Health & Wellbeing

Study estimates COVID vaccines saved nearly 20 million lives last year

Study estimates COVID vaccines...
Research indicates millions more lives could have been saved if vaccines were more equitably distributed around the world
Research indicates millions more lives could have been saved if vaccines were more equitably distributed around the world
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Research indicates millions more lives could have been saved if vaccines were more equitably distributed around the world
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Research indicates millions more lives could have been saved if vaccines were more equitably distributed around the world

New modeling from researchers at Imperial College London has estimated COVID-19 vaccines prevented nearly 20 million deaths worldwide in 2021. The study also concluded millions more lives could have been saved last year if vaccine distribution was more equitably spread around the globe.

“Quantifying the impact that vaccination has made globally is challenging because access to vaccines varies between countries, as does our understanding of which COVID-19 variants have been circulating, with very limited genetic sequence data available for many countries,” explained co-first author on the new study, Gregory Barnsley. “It is also not possible to directly measure how many deaths would have occurred without vaccinations. Mathematical modeling offers a useful tool for assessing alternative scenarios, which we can’t directly observe in real life.”

The computer model used in the study first tracked excess death reports from 185 countries and territories. COVID-19 transmission in each country was then accounted for, alongside individual country vaccination rates. From this the model could estimate how many deaths were averted in each country that rolled out vaccines across the course of 2021.

Overall, the model estimated the global death toll from COVID-19 in 2021 would have been 31.4 million if vaccines had not been developed and distributed. The real death toll across 2021, including excess deaths not officially attributed to COVID-19, was estimated by the model to be 11.6 million, a number roughly in between the official death toll and more recent estimates of numbers as high as 20 million. This means the model estimates vaccines likely saved 19.8 million lives last year.

Nearly 80 percent of those lives saved by vaccines were attributed to the direct effect of the vaccines reducing a person’s likelihood of severe disease and hospitalization. The other four million deaths averted in the model were due to vaccine-related reductions in transmission.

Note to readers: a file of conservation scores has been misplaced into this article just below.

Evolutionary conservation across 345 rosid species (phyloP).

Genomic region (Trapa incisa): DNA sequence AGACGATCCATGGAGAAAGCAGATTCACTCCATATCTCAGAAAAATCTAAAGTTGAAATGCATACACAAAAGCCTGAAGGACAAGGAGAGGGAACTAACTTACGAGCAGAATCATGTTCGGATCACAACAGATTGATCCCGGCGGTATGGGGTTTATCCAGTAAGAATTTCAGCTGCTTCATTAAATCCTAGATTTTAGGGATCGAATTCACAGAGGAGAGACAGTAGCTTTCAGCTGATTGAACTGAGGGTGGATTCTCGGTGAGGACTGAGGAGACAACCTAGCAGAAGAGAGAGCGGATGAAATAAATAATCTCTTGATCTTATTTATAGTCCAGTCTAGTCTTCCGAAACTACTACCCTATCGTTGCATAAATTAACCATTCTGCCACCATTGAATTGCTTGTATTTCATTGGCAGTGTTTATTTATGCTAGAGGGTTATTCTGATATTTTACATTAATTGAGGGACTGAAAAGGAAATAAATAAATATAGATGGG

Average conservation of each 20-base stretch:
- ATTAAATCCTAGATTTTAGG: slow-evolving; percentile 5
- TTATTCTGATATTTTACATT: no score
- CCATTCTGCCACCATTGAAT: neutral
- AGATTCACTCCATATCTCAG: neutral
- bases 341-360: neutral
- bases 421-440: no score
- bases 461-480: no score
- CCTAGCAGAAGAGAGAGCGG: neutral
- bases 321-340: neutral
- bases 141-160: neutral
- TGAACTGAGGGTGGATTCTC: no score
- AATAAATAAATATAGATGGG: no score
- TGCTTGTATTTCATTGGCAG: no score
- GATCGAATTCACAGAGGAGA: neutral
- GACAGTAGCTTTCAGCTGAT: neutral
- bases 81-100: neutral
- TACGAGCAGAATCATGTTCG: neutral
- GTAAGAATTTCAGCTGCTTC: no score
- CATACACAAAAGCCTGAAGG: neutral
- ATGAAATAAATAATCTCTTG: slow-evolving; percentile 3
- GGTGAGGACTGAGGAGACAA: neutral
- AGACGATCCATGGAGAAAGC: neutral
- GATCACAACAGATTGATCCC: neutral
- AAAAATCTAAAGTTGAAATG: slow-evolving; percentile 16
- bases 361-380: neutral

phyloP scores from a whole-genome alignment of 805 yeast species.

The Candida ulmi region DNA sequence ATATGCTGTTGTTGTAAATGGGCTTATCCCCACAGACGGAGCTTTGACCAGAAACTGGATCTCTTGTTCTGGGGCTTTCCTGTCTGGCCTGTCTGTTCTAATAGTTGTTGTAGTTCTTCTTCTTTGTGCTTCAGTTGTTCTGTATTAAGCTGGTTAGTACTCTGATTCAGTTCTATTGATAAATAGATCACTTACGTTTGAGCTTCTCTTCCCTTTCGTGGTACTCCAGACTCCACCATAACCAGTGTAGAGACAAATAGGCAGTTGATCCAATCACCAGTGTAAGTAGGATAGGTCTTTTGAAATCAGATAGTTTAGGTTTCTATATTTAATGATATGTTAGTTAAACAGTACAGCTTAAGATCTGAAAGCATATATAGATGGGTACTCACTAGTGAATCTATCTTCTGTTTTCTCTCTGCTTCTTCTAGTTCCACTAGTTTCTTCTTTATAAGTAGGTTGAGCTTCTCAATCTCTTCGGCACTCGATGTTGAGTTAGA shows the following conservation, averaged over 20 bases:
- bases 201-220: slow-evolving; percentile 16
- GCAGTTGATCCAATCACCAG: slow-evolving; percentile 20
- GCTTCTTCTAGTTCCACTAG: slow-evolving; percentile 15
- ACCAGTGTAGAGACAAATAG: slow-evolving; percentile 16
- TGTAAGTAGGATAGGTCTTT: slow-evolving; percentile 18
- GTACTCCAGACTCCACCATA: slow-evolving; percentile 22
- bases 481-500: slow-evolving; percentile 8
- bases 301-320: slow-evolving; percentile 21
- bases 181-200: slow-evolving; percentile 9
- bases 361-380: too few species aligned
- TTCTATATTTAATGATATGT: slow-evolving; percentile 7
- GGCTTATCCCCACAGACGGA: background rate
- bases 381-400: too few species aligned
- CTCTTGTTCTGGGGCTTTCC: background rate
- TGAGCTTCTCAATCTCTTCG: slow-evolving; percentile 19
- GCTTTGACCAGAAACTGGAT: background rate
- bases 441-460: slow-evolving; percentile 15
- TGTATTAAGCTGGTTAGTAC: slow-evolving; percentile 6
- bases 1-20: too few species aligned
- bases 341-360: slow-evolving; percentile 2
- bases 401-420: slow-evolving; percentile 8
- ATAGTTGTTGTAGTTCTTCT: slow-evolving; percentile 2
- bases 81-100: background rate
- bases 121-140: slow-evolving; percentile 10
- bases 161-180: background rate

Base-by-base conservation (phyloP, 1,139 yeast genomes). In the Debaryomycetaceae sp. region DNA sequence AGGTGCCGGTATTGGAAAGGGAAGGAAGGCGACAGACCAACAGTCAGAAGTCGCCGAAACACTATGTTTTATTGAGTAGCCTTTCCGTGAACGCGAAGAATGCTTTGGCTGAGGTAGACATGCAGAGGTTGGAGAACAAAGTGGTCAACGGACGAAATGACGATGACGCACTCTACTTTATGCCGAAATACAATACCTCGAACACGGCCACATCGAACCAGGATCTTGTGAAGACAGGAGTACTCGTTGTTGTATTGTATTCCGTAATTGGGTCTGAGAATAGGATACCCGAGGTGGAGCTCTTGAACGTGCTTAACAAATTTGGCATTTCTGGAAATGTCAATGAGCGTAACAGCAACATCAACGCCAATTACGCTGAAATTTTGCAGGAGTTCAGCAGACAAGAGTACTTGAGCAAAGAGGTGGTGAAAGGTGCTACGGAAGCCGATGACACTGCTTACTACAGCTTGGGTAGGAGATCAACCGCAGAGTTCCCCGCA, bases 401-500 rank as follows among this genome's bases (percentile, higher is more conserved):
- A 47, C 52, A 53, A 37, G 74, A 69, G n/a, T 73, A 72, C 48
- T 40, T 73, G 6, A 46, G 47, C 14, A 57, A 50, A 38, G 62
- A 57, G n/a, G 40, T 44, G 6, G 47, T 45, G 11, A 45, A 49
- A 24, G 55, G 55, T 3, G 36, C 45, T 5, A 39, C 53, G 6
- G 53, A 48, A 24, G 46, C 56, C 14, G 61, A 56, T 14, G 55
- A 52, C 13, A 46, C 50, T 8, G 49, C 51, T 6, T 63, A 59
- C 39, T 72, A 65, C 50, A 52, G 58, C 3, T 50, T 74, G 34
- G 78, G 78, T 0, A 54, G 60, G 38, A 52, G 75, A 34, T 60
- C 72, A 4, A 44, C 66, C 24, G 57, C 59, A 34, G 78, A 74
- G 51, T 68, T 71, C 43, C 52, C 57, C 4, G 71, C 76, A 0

Oliver Watson, lead author on the study, is particularly critical of the failure of the COVAX initiative, a global plan that tried to make sure low-income countries were at least 40 percent vaccinated by the end of 2021. The study indicated nearly 600,000 COVID-19 deaths in 2021 could have been averted if it had met its goals and vaccines had been more equitably distributed in countries with less access to supplies.

“This initiative was set up because it was clear early on that global vaccine equity would be the only way out of the pandemic,” said Watson. “Our findings show that millions of lives have likely been saved by making vaccines available to people everywhere, regardless of their wealth. However, more could have been done. If the targets set out by the WHO had been achieved, we estimate that roughly 1 in 5 of the estimated lives lost due to COVID-19 in low-income countries could have been prevented. ”

Ultimately these estimates are a testament to the incredible life-saving properties of COVID-19 vaccines. These vaccines were developed at a pace never before seen in scientific research and the quick distribution in 2021 led to millions of lives saved.

However, the study does point to areas that must be improved in the future citing millions of lives that were lost last year due to problems with vaccine distribution infrastructure and equity issues with rich countries hoarding large volumes of doses.

“Vaccine intellectual property needs to be shared more quickly in the future, with more open technology and knowledge transfer surrounding vaccine production and allocation,” the new study concluded. “Vaccine distribution and delivery infrastructure also needs to be scaled up worldwide and misinformation combatted to improve vaccine demand.”

The new study was published in the journal The Lancet Infectious Diseases.

Source: The Lancet

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